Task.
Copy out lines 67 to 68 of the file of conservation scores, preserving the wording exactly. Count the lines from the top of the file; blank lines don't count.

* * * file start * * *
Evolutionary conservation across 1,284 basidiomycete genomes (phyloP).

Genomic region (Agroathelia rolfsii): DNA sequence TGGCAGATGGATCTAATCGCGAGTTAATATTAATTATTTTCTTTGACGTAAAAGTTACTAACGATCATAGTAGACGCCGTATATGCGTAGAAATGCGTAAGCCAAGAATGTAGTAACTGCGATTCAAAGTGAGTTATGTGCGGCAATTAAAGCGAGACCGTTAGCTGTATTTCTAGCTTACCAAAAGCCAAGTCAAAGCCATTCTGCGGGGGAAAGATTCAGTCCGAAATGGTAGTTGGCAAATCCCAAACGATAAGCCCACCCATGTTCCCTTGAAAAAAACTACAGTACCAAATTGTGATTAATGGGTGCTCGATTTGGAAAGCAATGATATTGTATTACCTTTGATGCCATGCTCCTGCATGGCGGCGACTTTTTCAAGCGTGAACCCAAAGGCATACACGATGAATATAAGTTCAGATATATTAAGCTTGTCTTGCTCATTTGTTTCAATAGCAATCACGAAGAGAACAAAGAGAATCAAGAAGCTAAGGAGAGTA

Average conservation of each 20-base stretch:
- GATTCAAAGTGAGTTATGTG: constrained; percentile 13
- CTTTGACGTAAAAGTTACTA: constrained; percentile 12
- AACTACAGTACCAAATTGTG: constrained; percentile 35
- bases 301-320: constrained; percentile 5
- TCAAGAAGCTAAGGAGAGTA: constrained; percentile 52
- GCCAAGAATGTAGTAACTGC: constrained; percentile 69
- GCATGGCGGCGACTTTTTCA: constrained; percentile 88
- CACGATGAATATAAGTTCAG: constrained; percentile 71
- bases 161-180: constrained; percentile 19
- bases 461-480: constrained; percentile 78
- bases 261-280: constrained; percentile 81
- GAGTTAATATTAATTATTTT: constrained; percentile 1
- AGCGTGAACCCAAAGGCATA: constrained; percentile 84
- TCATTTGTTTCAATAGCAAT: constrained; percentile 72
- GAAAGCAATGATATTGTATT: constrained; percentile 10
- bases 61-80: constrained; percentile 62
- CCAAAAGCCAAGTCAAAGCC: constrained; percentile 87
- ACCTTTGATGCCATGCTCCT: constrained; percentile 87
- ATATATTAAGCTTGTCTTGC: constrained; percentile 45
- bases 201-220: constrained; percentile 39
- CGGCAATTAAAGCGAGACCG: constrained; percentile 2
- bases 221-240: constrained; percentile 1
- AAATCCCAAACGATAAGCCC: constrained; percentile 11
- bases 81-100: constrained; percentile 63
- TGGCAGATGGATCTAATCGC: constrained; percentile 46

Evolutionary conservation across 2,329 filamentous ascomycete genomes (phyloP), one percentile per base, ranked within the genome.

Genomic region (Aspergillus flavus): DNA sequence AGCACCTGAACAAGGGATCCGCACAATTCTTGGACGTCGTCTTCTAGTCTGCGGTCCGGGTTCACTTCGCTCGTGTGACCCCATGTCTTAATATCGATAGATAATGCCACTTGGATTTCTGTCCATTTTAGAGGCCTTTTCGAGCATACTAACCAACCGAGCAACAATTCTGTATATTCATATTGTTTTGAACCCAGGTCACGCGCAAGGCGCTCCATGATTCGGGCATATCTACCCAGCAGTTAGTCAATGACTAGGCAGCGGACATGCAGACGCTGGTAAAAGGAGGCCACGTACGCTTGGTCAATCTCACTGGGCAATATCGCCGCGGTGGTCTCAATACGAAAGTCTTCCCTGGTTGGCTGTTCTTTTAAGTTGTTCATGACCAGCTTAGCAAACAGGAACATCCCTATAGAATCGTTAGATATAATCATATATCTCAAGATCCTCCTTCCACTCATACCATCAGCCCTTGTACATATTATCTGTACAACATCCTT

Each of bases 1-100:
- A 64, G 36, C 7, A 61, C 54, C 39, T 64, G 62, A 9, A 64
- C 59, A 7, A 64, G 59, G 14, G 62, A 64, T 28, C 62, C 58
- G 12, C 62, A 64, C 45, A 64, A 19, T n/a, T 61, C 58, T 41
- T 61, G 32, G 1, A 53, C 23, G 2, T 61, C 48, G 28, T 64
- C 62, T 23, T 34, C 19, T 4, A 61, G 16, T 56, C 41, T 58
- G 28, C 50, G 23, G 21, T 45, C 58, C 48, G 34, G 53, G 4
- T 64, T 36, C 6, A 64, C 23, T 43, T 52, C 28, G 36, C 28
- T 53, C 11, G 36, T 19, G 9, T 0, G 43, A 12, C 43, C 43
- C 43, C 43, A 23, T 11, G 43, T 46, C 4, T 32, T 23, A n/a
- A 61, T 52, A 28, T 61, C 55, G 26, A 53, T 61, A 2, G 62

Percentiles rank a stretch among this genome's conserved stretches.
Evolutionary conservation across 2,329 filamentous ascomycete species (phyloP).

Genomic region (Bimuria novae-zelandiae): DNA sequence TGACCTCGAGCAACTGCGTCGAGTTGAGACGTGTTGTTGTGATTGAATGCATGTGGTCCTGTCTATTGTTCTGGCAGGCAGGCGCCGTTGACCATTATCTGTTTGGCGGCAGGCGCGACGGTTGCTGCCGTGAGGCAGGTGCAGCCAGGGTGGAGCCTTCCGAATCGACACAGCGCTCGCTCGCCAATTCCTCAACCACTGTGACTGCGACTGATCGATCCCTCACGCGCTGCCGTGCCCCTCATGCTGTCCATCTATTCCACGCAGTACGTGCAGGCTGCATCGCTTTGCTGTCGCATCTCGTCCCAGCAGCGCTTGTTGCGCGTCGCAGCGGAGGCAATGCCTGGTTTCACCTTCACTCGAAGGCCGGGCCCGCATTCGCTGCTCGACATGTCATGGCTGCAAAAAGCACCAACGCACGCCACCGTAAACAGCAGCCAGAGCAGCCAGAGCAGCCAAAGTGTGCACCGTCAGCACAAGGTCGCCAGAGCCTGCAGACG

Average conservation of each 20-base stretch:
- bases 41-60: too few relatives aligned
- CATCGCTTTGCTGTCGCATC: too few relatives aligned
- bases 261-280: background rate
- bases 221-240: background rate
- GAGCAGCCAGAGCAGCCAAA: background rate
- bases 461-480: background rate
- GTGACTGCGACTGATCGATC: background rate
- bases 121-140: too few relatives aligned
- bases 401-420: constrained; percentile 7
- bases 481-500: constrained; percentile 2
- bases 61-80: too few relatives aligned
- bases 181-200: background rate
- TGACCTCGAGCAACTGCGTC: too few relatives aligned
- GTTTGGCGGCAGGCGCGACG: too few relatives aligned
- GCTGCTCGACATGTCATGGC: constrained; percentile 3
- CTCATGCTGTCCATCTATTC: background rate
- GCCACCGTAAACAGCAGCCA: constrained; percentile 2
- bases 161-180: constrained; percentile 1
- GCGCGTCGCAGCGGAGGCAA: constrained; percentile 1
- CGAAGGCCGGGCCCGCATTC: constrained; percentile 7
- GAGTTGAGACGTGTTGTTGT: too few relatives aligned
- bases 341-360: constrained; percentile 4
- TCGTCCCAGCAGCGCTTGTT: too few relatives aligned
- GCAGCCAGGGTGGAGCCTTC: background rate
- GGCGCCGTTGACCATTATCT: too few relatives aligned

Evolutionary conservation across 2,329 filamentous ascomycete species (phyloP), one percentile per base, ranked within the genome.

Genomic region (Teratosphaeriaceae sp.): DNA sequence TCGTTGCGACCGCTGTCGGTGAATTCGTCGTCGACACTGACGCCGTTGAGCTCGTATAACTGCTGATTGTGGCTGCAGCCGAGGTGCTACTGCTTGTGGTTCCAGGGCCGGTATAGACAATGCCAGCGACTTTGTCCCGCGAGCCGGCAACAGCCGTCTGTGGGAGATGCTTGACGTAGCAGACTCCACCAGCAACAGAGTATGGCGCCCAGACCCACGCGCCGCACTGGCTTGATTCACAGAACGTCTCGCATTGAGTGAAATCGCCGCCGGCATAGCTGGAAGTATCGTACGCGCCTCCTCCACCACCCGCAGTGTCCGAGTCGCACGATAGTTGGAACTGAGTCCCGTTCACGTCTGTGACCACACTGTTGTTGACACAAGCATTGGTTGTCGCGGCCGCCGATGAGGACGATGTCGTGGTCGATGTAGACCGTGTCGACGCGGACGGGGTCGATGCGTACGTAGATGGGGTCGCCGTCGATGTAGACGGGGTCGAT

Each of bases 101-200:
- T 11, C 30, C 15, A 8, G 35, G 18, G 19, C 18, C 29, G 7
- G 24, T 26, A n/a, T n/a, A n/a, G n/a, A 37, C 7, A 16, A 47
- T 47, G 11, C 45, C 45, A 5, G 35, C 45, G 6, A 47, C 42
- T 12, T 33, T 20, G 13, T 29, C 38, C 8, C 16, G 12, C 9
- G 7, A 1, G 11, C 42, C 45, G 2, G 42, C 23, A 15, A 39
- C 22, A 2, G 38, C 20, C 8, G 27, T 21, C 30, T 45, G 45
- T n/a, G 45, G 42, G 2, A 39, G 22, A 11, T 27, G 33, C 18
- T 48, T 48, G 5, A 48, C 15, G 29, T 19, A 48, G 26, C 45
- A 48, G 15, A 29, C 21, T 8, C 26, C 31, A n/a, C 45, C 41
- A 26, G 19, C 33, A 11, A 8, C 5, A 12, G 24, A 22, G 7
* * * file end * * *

- bases 341-360: constrained; percentile 4
- TCGTCCCAGCAGCGCTTGTT: too few relatives aligned